Many people prefer to shoot in a Vest or Gilet, especially in good weather but go a size up for colder weather to add a quilted jacket or jumper. Perfectly acceptable for standing for driven shooting with useful cartridge pockets, plenty of comfort for taking shots . If the tweed matches the rest of your ensemble all well and good, but you could always go a bit bolder and use it as a statement piece. These can all be ordered with or without shoulder patches, right/left or both sides.  As with all our garments, you can choose any cloth on the website, or contact us if you don't see what you are looking for.

Field Coat/Shooting Coat

These coats are like a portable microclimate, Features include poachers pockets, storm collars and cuffs. Sized to be roomy, they can be worn over a shooting vest and taken on and off depending on the temperature. Ready to made field coats usually have a waterproof membrane but we recommend adding a lightweight waterproof coat or cloak to be worn over your vest or jacket should rain come in.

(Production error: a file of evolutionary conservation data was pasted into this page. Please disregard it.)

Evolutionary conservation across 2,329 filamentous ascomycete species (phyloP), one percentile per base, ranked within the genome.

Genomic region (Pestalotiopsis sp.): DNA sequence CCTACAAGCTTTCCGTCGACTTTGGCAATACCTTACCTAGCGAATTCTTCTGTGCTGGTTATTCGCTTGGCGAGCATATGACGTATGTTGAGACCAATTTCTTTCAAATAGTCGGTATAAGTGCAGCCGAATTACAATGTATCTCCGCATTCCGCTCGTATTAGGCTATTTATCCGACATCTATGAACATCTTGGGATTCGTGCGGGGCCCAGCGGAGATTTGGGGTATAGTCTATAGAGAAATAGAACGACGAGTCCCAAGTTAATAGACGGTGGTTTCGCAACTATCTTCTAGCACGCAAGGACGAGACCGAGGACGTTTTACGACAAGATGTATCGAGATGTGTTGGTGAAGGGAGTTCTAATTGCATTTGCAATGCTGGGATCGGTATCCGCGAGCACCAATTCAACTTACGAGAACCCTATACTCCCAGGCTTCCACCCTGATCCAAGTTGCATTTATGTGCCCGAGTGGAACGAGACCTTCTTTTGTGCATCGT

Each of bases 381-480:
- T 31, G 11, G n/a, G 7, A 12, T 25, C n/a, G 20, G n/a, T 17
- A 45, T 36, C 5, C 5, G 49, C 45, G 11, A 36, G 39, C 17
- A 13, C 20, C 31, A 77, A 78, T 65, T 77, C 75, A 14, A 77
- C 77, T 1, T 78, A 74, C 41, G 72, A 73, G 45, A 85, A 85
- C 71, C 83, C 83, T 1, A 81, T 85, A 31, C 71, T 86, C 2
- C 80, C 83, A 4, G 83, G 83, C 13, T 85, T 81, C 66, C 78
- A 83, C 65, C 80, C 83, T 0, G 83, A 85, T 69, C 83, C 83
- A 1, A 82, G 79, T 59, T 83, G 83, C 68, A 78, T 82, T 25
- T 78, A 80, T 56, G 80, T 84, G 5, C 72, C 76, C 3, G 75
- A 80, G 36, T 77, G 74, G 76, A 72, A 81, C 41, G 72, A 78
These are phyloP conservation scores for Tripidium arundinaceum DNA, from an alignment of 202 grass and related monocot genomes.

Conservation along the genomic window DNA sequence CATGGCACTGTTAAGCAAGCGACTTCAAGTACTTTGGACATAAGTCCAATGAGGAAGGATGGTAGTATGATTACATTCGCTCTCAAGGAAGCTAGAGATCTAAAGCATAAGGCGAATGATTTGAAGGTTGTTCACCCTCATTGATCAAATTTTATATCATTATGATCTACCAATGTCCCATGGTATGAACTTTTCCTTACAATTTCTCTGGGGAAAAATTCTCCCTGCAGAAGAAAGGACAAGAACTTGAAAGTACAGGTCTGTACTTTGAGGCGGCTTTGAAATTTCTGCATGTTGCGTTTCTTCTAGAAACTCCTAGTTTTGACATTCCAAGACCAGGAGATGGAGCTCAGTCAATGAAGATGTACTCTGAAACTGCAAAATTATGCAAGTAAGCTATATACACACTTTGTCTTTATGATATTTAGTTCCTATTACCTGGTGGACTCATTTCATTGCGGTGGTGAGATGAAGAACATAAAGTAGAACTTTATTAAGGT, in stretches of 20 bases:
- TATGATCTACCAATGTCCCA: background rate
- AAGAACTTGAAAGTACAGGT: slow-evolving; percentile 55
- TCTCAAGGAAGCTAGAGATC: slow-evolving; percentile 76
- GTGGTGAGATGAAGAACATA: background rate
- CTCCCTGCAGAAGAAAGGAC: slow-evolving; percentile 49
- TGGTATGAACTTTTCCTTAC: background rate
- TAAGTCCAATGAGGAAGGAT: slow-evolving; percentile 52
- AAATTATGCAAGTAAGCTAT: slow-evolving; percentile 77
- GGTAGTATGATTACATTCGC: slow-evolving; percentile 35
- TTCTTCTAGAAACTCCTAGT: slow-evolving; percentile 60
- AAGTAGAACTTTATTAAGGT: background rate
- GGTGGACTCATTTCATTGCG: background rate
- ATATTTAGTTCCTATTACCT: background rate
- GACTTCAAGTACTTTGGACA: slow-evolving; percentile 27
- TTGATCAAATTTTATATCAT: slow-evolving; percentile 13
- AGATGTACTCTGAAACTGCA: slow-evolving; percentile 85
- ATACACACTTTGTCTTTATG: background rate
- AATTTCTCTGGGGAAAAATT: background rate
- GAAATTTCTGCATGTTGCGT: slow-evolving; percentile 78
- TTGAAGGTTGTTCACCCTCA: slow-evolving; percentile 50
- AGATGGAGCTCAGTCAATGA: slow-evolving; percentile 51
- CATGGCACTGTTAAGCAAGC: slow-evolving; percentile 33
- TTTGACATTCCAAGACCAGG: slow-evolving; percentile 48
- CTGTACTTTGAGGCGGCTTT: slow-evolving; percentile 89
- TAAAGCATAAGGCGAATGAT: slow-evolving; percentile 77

Aside from the obvious actual shooting part of the meets there are Breakfast, Lunch Supper or Dinner to attend.

For breakfast, you can arrive part ready for action in breeks and a shirt and tie with a pullover or a waistcoat, but if you feel comfortable in a jacket, that’s fine too. Some only actually wear their tweed jacket for lunch, supper or dinner.

Do get in touch with us here at Bookster should you need any advice or help with choosing your custom garments.  You can see our full range of shooting / Field Wear here Bookster Custom Field Wear

Bookster Shooting Suit